Date of Award


Document Type


Degree Name

Master of Science (MS)


Construction Science and Management

Committee Member

Dr. Joseph M. Burgett, Committee Chair

Committee Member

Dr. Roger W. Liska, Co-Chair

Committee Member

Dr. Dennis Bausman, Co-Chair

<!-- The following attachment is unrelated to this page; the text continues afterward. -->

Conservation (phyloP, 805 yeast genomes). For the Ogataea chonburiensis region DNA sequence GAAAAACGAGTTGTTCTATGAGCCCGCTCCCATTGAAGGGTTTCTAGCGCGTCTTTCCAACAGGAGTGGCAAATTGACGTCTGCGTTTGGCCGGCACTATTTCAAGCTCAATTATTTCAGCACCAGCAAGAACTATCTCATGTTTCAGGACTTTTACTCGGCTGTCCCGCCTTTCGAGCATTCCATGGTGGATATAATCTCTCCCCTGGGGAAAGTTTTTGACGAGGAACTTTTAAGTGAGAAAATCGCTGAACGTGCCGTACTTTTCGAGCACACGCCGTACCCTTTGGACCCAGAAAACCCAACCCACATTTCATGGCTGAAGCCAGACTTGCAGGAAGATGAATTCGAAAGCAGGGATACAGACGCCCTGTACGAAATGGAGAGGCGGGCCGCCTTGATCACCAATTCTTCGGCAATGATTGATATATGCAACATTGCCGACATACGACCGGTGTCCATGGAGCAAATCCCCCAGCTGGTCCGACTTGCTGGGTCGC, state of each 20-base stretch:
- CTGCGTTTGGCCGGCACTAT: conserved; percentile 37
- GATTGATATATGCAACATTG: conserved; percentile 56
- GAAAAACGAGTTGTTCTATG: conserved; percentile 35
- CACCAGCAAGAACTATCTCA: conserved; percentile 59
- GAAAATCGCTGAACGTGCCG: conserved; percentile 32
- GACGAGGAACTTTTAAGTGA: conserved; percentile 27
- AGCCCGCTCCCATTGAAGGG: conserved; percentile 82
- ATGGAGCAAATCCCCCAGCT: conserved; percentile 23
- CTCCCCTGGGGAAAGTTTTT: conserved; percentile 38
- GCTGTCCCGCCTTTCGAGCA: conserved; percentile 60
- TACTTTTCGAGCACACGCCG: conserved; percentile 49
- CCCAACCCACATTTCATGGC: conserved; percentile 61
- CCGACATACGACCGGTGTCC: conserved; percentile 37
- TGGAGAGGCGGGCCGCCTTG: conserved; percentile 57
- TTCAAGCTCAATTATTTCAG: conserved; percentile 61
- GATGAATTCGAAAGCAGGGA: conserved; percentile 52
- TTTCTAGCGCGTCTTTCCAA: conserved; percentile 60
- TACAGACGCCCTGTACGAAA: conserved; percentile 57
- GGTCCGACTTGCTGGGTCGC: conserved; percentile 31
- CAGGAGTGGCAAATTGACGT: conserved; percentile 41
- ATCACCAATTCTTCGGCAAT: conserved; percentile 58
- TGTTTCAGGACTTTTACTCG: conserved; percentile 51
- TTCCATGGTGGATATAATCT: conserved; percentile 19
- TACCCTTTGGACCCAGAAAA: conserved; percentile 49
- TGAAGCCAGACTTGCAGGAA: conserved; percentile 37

Construction education is relatively young as a discipline in academia. Due to the combination of the diverse curriculum offered by different construction programs and the unique nature of every construction project, it is very challenging to standardize the skill set demands of industry. A certification exam has the potential of acting as a bridge between the requirements of both industry and formal college education. As observed, the student AC exam pass rate varies for every construction program by a relatively large margin. The objective of this research was to identify the factors responsible for this variation in results and make recommendations to construction programs for improving student performance on the AC exam. After recommendations were made, the programs could further use the exam to more accurately reflect student learning. In the process of this study, the first stage was to identify the possible factors affecting the performance of a test-taker on standardized testing. Two factors were identified: motivation level and preparation method of the test-taker; therefore, in the second stage of the study, the impact of these two major factors was observed by determining and statistically analyzing various sub-factors within the context of preparation and motivation. Participants representing three diverse data points were considered for multiple surveys: 1) test takers at Clemson University in the fall of 2016, 2) overall student test takers for fall of 2016, and 3) Department Chairs of construction programs. Based on the results of statistical analysis and referring to study material provided by AIC, the similarity of course content of their program with AC exam syllabus and higher study hours invested for preparation positively influence the scores of test takers. Additionally, test takers who considered the exam personally important and at the same time acknowledged the importance of the exam for their program performed better than test takers who did not acknowledge the same. However, test takers who valued the exam as more important for future employment purposes did not perform well in the exam.



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